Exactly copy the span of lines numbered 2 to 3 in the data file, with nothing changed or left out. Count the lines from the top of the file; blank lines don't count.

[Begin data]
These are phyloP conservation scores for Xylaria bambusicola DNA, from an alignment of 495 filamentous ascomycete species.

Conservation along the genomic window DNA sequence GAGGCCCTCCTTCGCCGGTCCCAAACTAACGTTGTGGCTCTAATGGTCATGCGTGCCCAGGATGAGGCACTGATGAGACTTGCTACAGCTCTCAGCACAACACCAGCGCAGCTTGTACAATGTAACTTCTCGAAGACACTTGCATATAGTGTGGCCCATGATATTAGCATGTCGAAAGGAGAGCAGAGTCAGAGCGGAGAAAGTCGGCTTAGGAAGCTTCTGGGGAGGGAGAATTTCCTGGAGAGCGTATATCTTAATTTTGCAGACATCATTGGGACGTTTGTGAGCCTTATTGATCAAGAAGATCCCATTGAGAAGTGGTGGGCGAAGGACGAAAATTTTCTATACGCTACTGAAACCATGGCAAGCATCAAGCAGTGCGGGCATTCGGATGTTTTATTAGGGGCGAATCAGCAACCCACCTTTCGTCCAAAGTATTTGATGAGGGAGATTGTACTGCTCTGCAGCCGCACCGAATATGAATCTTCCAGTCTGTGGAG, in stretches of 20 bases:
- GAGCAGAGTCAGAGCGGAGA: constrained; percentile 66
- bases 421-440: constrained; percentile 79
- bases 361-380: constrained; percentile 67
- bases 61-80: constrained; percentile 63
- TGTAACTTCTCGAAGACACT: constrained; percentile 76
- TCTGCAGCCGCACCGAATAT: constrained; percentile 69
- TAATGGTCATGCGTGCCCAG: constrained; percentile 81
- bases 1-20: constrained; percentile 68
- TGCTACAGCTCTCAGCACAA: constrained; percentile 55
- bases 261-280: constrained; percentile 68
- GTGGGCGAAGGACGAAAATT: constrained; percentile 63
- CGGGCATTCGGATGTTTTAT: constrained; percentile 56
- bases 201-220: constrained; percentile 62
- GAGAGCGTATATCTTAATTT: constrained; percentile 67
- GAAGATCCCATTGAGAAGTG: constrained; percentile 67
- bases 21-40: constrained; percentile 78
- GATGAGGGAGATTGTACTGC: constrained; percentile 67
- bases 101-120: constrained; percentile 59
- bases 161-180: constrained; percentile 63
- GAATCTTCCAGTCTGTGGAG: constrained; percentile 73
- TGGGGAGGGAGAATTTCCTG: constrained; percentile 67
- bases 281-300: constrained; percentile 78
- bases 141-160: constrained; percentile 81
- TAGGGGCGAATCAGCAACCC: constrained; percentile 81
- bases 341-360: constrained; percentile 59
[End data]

Conservation along the genomic window DNA sequence GAGGCCCTCCTTCGCCGGTCCCAAACTAACGTTGTGGCTCTAATGGTCATGCGTGCCCAGGATGAGGCACTGATGAGACTTGCTACAGCTCTCAGCACAACACCAGCGCAGCTTGTACAATGTAACTTCTCGAAGACACTTGCATATAGTGTGGCCCATGATATTAGCATGTCGAAAGGAGAGCAGAGTCAGAGCGGAGAAAGTCGGCTTAGGAAGCTTCTGGGGAGGGAGAATTTCCTGGAGAGCGTATATCTTAATTTTGCAGACATCATTGGGACGTTTGTGAGCCTTATTGATCAAGAAGATCCCATTGAGAAGTGGTGGGCGAAGGACGAAAATTTTCTATACGCTACTGAAACCATGGCAAGCATCAAGCAGTGCGGGCATTCGGATGTTTTATTAGGGGCGAATCAGCAACCCACCTTTCGTCCAAAGTATTTGATGAGGGAGATTGTACTGCTCTGCAGCCGCACCGAATATGAATCTTCCAGTCTGTGGAG, in stretches of 20 bases:
- GAGCAGAGTCAGAGCGGAGA: constrained; percentile 66